At the same time Toyota had been preparing the new 4A-GE and 3T-GTE engines for the GT and GT-T respectively and shifted the focus once more towards the sportscar-sedan. This resulted in the hilarious puppy-saving Carina GT-TR commercial and a Sonny Chiba going sideways in a yellow Carina GT-R scaring off his female co-driver Kayoko Kishimoto. Another hilarious ad was made for the Jeune model which featured driving aids for young mothers and executive daughters who just got hold of their driving licenses. As far as we could find there was only one commercial ad involving the Surf/wagon variants.
Toyota Carina ST Surf

The Toyota Carina ST Surf in popular media

As the Carina was mostly a more-sporty-bread-and-butter model it wasn’t a very popular car at launch time, but the plain Carina SG AA60 entering and winning the two wheel drive class in the Paris-Dakar rally for Team ACP made it a lot more attractive all of a sudden! It featured in many movies during the 1980s including Giwaku (1982) where a 18R-GEU powered GT coupe played a large role. The Carina also made an appearance in the 1985 novel Hard-Boiled Wonderland and the End of the World by Haruki Murakami where a Toyota Carina 1800 Twin Cam Turbo pops up as a high tech rental car playing a key role in the ending of the book.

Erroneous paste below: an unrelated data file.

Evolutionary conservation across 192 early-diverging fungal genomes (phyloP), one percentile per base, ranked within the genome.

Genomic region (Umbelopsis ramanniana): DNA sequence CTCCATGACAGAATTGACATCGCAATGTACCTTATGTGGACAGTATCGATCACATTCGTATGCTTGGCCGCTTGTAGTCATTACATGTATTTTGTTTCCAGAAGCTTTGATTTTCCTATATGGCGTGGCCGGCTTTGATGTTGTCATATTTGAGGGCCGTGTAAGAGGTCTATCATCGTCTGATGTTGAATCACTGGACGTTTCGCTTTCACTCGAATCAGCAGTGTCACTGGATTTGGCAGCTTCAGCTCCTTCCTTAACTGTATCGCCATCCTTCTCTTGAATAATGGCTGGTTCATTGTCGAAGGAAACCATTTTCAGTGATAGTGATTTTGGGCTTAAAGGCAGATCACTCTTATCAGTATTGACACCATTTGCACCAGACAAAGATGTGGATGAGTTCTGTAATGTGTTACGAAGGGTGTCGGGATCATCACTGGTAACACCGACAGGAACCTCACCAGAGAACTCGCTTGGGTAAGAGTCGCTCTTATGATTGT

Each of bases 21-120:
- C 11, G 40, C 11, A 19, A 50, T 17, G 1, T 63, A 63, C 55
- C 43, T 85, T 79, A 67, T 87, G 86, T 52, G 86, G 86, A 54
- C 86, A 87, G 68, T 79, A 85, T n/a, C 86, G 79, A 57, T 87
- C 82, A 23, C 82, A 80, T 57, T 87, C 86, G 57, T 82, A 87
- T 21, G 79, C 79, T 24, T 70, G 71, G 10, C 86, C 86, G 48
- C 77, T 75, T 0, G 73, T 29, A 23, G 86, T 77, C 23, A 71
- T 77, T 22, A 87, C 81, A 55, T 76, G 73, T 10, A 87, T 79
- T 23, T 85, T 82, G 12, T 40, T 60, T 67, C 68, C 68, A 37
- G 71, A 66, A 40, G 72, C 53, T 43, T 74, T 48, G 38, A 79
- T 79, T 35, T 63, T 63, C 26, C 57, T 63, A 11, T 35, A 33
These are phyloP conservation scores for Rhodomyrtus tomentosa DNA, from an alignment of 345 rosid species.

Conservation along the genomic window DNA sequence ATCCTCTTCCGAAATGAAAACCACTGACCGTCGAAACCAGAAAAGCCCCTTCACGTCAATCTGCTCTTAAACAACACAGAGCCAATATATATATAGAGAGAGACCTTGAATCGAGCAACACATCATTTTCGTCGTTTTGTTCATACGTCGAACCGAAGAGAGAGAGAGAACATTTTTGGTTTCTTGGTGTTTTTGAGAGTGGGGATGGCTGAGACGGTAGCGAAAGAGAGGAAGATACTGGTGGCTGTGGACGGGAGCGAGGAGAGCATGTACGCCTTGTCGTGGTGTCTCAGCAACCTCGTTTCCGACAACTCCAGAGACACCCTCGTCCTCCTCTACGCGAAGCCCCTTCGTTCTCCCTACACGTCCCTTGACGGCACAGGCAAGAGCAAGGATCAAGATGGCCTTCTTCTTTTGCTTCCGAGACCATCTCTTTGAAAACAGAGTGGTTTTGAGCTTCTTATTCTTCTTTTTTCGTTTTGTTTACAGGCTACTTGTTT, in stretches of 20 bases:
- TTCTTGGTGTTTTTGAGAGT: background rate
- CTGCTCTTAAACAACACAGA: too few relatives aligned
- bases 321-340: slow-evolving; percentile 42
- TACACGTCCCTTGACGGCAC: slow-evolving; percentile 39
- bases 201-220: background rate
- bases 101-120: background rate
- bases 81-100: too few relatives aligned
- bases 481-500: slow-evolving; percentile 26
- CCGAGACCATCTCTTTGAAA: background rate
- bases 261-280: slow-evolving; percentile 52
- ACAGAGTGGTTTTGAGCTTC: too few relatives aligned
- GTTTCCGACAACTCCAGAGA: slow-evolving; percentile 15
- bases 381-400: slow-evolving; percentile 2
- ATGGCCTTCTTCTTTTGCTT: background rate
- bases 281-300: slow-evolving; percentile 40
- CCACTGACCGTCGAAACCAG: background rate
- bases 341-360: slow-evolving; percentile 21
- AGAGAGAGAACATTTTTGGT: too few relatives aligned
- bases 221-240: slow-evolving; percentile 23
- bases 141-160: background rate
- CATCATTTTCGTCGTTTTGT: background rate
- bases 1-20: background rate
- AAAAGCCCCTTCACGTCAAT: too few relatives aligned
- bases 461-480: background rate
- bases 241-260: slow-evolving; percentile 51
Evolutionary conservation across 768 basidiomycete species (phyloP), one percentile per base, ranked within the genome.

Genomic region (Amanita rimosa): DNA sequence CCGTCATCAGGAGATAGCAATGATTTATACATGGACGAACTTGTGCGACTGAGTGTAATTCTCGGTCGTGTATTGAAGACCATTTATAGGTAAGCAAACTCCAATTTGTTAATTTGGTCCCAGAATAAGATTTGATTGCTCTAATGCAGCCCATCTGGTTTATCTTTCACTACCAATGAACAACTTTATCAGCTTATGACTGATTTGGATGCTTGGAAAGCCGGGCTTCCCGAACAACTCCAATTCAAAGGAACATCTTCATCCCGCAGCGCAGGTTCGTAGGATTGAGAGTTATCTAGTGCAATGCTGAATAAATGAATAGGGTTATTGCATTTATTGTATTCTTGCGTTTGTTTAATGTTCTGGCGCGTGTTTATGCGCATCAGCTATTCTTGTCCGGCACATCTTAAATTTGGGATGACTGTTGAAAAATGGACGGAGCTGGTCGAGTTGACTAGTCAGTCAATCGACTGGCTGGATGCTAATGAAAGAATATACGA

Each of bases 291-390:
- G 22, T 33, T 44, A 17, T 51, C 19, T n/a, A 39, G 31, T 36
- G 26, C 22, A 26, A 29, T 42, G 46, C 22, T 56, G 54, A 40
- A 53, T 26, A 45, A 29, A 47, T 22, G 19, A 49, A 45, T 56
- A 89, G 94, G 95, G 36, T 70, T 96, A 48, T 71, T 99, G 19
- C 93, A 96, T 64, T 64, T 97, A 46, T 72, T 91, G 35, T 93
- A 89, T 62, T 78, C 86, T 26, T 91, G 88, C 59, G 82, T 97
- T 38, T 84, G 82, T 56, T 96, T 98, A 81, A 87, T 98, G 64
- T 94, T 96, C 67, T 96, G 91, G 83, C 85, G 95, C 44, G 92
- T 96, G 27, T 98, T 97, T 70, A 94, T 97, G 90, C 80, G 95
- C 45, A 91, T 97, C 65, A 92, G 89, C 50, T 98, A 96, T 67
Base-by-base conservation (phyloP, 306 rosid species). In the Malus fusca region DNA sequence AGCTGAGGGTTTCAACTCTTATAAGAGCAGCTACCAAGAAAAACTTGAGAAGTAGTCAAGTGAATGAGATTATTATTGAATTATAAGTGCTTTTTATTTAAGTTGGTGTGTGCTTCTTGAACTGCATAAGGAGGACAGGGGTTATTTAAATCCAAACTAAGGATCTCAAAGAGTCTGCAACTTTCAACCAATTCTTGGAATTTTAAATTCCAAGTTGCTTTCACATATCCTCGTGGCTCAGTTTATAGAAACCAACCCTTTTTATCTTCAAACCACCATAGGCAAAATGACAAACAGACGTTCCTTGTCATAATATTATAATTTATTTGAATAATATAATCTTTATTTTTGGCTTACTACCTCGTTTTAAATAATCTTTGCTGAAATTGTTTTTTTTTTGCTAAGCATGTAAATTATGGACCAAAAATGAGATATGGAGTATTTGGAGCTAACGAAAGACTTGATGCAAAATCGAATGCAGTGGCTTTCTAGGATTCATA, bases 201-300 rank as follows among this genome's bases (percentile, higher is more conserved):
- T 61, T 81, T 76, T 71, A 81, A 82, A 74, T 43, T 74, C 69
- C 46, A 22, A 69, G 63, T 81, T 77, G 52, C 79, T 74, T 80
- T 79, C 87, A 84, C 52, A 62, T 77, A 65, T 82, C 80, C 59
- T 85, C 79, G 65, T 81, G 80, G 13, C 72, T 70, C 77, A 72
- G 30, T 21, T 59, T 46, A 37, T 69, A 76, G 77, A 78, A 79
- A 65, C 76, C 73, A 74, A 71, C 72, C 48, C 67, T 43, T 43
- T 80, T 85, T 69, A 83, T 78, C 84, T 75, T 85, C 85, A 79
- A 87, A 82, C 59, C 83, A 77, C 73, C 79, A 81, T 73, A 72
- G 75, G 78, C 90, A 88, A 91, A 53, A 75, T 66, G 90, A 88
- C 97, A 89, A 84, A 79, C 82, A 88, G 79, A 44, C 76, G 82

After the 1980s it quickly departed from the streets in Japan and Europe where most European cars, due to it’s uncomplicated technology, were exported to African countries. During the early 1990s the upcoming drift culture makes the GT and GT-R models a favorable alternative to the AE86, but after the first few years it is soon forgotten. Then in the late 2000s the Carina is rediscovered to be a good alternative to the (more scarce) AE86 for drifting and many GT and GT-R models are drifted to oblivion on Japanese race tracks.

Hachimaru Hero: Toyota Carina 1800 GT-TR (TA63) – 3T-GTEU Engine by Wasabi Cars

Conclusion

The Mitsuota Garina certainly is a daring product by combining two cars from two different manufacturers. It really took guts from Mitsubishi and Toyota to come to this consensus and that’s certainly something to be remembered for. It may not be 100% up to the tastes of typical buyers from Mitsubishi or Toyota, but the car being sold under the brand could potentially attract new customers that they normally wouldn’t have had.

Disclaimer

Keep in mind that this is an automatically generated artist impression what could be a possible mashup between the Mitsubishi Galant AMG and the Toyota Carina. This is not meant to offend any person nor mock a specific car or car brand as all cars and car brands in our database are mashed up randomly. The gods of randomization feel that this was the proper hommage to both cars and highlighting their strong and weak points. In the end, just imagine this newly created car was a real thing and existed out of cost saving necessity. This isn’t the first time such a thing happened, hence we now have to live with the Toyoscionbaru BRZFR-SGT86 and soon with the ToyoBMW Z4Supra.